Funeral Trust is an Option for Final Expenses

Funeral Trust is an Option for Final Expenses

"Setting up a funeral trust requires that a consumer take reasonable precautions and understand the process."

A funeral trust is an option for final expenses. A funeral trust is an inter vivos trust created by an individual, while alive, with the objective of covering final expenses associated with future funeral arrangements.

Anyone competent and of legal age can set up a funeral trust. Family members can open a trust for immediate family members, such as parents, siblings, spouses, children, or stepchildren.

Bank Rate’s recent article entitled “The pros and cons of funeral trusts” advises to first choose a reputable funeral home provider.

You can accomplish this by looking at online reviews or use local word of mouth recommendations to find the top funeral home provider with a good reputation.

Funeral trusts are also sold through insurance companies, in which case they’re typically funded with single-premium whole life insurance. Next, see how much your funeral will cost and check the funeral cost limitations set by your state.

You can then compare the various methods of funding a prepaid funeral trust. Cash, savings bond, CD’s, payment plans, or final expense insurance (burial life insurance) may be used to fund a prepaid trust.

Consider consulting an elder law attorney. He or she can help consumers understand the legalities and tax requirements involved in funeral trusts.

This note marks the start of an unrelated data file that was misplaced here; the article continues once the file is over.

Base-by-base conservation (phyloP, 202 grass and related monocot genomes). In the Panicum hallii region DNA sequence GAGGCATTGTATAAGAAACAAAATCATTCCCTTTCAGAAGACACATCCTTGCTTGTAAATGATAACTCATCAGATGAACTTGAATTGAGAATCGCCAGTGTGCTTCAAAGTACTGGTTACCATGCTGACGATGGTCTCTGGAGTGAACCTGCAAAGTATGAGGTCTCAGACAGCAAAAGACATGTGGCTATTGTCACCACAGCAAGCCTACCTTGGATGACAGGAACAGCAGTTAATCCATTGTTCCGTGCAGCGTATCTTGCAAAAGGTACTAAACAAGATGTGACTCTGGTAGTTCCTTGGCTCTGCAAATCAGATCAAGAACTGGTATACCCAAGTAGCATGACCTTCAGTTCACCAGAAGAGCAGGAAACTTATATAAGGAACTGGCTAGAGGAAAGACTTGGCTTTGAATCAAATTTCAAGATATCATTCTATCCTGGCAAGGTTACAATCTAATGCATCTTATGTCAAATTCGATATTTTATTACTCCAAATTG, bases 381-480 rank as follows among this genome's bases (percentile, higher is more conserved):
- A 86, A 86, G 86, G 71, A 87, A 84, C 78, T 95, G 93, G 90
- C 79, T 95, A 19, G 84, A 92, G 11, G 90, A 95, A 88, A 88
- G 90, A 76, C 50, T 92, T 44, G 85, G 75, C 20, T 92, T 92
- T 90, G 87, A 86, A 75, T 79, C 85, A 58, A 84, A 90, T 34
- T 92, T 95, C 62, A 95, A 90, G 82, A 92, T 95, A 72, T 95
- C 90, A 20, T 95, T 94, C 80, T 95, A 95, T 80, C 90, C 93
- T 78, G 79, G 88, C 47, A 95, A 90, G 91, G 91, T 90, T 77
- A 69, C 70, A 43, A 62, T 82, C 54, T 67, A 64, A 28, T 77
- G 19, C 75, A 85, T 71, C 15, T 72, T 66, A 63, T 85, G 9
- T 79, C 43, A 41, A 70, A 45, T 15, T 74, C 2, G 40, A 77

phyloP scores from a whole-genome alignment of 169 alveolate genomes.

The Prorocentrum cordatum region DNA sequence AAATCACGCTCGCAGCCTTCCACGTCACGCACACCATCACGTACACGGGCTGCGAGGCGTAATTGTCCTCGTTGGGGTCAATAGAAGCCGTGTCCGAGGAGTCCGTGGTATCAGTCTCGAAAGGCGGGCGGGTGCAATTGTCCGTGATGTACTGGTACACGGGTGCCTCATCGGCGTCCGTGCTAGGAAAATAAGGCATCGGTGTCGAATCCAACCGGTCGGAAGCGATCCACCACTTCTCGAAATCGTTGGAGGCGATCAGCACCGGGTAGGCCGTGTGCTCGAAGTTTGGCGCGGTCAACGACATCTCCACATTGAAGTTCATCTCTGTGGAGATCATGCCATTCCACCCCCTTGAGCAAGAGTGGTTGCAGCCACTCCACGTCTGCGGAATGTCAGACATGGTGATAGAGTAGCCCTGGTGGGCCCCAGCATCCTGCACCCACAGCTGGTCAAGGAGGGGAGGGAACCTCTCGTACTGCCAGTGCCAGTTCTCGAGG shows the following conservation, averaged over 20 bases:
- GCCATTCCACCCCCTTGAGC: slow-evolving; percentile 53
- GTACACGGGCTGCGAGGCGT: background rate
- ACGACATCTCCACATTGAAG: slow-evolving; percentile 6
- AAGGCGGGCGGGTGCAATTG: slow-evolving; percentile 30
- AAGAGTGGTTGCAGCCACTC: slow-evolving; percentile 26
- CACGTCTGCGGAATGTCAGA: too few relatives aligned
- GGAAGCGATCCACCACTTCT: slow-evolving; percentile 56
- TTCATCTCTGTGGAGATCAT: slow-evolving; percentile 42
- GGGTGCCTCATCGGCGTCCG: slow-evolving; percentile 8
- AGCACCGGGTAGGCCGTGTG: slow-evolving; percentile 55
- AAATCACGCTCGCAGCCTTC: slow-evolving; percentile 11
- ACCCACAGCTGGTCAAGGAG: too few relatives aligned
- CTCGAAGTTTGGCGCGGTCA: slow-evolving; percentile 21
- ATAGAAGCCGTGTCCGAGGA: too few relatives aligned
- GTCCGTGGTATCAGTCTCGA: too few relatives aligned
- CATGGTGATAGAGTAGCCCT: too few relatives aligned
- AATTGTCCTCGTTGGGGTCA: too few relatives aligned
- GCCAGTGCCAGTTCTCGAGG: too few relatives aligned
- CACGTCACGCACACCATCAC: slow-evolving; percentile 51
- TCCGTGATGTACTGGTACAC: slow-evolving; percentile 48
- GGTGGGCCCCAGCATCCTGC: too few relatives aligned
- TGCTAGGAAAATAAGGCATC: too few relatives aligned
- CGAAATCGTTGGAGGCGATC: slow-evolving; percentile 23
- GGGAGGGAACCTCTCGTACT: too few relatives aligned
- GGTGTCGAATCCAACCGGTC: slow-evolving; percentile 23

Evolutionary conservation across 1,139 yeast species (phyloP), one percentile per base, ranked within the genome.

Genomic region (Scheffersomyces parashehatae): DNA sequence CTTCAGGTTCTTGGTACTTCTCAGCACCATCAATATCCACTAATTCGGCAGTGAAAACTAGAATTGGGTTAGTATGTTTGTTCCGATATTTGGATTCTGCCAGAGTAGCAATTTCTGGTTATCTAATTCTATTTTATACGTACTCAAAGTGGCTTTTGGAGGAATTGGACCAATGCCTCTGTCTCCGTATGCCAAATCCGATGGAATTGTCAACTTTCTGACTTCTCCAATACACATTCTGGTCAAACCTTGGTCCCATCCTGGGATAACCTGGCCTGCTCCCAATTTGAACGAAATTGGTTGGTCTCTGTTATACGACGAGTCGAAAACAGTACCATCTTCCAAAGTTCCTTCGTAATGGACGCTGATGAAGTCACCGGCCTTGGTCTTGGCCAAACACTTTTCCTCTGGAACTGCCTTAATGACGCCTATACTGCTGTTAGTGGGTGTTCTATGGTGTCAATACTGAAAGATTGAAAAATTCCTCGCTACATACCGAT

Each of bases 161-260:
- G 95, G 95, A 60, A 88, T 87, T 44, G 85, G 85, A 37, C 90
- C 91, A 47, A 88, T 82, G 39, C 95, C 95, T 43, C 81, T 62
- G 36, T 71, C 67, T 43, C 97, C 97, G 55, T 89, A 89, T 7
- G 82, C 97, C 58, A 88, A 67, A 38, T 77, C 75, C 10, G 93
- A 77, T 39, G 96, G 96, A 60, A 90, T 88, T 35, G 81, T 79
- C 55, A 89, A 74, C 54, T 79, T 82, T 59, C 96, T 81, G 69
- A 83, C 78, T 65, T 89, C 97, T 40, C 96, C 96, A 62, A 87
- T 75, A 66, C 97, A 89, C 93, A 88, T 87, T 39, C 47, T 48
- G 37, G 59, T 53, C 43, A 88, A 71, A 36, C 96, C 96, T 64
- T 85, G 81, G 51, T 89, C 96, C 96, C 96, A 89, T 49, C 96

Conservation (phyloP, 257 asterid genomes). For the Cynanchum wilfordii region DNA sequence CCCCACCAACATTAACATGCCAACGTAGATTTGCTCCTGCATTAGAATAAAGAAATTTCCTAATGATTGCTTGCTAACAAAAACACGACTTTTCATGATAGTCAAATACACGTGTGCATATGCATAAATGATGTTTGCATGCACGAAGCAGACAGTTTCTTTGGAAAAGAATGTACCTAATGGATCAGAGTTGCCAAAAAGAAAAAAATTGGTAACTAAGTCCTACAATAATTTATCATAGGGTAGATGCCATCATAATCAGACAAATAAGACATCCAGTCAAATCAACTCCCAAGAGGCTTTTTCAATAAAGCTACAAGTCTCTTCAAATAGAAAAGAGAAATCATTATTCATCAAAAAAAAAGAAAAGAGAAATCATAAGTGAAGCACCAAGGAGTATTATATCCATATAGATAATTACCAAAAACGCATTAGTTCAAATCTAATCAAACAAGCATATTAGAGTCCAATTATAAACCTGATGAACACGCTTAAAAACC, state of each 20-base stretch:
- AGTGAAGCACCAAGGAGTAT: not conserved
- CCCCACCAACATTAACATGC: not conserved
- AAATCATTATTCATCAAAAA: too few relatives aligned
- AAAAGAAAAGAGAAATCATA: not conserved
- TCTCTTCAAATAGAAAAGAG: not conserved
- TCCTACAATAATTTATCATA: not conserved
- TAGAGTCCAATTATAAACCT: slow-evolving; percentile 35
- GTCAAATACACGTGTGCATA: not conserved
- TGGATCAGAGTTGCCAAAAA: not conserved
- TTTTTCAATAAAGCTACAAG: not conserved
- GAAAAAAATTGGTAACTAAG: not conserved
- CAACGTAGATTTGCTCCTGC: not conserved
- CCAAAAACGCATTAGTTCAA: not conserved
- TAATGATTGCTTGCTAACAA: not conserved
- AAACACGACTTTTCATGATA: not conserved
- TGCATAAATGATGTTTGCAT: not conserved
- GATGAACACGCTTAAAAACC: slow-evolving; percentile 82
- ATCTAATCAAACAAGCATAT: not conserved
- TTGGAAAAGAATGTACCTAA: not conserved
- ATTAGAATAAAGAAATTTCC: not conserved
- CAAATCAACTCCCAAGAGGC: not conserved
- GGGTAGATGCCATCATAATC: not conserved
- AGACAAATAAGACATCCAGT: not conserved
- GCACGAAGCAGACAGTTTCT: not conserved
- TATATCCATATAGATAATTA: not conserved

You then need to confirm that proceeds from the trust will be accepted as payment. If the funeral home you selected won’t accept the funds from the trust as payment for services, your family could be left confused and frustrated after your death.

Ask an elder law attorney about relocation regulations before opening your funeral trust. You should confirm that if you move across state lines, the trust can be changed to the new state. If you relocate, be certain that you change the trustee and beneficiary to the new funeral home you’ll use.

Make certain that family members are aware of your plans. You can provide your executor and all your heirs with a copy of the trust, as well as contact information for the funeral home and the beneficiary if different.

You then need appoint an independent trustee, who will audit the funeral bill for reasonableness and pay any excess to the family.

Finally, don’t forget to fund the trust. A funeral trust is an option for final expenses, but only if it is properly funded. If you would like to learn more about funeral planning, and additional issues related to probate, please visit our previous posts. 

Reference: Bank Rate (Feb. 8, 2021) “The pros and cons of funeral trusts”

Photo by RODNAE Productions


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Information in our blogs is very general in nature and should not be acted upon without first consulting with an attorney. Please feel free to contact Texas Trust Law to schedule a complimentary consultation.
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